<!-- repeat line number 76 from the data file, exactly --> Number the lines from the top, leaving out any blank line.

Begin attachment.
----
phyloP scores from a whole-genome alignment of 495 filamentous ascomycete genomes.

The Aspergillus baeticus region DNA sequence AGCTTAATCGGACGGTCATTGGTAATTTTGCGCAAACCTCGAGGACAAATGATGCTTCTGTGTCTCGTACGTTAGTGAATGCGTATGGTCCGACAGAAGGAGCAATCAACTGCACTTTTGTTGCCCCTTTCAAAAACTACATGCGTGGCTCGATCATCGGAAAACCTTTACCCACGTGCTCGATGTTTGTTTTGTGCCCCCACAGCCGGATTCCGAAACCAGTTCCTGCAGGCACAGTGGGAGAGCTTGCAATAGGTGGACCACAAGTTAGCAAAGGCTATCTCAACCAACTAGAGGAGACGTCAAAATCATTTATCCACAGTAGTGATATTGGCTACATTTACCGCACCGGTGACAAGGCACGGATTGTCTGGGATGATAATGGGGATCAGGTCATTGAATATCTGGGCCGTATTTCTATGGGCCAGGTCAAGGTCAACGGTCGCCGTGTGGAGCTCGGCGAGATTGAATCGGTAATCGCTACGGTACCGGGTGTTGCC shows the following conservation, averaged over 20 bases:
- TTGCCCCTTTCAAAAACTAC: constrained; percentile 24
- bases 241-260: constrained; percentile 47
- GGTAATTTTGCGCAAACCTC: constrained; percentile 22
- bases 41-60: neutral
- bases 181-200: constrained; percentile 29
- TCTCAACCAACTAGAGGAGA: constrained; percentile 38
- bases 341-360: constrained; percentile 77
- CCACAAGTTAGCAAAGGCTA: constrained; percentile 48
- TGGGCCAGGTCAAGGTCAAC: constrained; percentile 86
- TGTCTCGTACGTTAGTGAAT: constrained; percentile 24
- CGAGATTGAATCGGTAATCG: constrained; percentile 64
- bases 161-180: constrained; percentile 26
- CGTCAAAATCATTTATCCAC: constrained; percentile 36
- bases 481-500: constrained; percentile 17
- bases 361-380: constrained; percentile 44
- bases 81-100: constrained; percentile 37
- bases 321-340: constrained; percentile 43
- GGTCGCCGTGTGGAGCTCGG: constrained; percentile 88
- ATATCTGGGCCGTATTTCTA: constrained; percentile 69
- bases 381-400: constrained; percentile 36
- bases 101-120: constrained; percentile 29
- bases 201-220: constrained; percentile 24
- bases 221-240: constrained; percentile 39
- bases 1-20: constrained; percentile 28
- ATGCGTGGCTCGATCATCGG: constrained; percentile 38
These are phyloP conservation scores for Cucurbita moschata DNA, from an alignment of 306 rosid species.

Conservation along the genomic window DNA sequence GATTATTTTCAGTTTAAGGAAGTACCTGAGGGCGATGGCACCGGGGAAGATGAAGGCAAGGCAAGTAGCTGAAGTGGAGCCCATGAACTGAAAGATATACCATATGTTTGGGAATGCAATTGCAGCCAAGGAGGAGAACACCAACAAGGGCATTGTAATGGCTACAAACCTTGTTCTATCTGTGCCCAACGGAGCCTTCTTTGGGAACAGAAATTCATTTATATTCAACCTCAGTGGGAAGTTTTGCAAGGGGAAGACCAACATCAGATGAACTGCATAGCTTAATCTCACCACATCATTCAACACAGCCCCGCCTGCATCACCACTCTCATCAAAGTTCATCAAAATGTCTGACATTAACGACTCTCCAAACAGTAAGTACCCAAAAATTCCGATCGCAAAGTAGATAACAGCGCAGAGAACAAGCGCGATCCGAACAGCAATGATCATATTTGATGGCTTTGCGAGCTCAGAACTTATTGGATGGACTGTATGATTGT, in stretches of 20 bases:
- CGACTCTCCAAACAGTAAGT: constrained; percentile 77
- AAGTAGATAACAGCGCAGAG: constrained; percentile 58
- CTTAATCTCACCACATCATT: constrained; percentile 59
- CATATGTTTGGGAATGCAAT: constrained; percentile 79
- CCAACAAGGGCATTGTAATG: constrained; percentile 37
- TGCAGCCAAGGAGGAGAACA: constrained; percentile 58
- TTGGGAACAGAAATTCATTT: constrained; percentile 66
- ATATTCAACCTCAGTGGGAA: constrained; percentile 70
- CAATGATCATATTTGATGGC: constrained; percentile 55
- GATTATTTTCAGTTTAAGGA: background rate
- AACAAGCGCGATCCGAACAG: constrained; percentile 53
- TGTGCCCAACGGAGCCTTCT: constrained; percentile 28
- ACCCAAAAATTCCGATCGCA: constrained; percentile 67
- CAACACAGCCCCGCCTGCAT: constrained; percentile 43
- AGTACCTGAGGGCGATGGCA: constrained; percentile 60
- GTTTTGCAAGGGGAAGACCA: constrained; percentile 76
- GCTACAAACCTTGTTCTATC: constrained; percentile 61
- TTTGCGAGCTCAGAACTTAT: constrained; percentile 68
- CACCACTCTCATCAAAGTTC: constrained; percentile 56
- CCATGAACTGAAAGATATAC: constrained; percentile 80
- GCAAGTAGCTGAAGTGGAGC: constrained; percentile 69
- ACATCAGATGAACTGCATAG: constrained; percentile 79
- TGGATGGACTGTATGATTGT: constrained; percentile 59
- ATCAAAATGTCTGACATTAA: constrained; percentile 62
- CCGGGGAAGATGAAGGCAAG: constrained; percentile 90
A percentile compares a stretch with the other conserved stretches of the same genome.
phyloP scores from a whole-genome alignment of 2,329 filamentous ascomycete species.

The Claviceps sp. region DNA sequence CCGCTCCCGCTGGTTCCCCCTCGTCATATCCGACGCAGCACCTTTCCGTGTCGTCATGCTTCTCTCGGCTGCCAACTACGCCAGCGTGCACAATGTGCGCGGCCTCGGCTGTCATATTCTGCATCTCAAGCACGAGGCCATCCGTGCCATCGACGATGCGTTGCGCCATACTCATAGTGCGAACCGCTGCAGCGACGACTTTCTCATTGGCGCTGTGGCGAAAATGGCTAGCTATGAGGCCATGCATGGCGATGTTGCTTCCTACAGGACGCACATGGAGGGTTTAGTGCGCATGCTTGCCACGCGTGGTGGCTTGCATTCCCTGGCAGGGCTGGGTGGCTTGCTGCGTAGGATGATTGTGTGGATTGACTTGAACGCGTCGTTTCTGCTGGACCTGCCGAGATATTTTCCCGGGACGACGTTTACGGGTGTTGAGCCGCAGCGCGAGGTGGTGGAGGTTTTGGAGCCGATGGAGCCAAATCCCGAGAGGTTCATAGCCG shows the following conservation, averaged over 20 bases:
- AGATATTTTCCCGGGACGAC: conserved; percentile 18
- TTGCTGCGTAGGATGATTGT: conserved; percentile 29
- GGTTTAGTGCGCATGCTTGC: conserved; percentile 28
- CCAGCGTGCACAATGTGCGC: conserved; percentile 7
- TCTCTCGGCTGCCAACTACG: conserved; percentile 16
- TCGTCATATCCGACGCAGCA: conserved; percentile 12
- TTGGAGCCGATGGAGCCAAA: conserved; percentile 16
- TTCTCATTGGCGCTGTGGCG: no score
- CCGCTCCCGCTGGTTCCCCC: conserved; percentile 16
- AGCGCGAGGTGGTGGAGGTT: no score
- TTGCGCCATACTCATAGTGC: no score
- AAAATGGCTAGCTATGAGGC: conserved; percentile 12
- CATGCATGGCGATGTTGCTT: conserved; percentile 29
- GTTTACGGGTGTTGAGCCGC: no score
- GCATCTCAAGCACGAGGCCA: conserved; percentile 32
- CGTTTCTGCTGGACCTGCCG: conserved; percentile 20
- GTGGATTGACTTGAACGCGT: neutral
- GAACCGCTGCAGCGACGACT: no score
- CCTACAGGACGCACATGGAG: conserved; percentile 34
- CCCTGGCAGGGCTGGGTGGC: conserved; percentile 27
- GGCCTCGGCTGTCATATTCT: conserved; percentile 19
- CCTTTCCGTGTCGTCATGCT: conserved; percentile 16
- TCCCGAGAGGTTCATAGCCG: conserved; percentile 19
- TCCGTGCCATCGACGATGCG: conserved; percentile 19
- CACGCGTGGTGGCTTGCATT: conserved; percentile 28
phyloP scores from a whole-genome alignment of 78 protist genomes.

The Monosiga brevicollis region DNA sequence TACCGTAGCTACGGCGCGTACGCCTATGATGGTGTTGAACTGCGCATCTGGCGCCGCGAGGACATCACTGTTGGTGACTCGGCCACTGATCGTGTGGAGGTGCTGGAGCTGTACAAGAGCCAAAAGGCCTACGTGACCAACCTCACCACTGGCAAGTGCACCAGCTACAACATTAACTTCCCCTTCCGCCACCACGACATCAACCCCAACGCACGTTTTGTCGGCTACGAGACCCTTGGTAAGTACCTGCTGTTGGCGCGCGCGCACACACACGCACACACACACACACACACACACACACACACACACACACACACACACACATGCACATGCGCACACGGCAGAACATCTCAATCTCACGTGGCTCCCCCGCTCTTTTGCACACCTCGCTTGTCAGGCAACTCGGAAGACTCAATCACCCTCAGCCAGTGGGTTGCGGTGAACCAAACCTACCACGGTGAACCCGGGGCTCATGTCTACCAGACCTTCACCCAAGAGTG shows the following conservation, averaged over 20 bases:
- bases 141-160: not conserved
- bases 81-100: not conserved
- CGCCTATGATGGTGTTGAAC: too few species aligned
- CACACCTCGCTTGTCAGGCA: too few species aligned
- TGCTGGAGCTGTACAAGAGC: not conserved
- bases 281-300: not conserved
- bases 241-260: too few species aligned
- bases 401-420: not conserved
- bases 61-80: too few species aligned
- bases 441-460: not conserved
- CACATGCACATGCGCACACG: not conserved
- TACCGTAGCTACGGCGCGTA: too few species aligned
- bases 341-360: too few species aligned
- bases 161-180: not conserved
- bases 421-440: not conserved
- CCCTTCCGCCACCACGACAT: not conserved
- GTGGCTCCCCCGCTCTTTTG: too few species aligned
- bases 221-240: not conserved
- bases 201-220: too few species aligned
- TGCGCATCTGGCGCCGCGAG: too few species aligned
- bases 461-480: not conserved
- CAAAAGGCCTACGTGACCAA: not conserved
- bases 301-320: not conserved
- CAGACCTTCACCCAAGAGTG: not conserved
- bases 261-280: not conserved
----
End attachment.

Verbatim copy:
- CCTACAGGACGCACATGGAG: conserved; percentile 34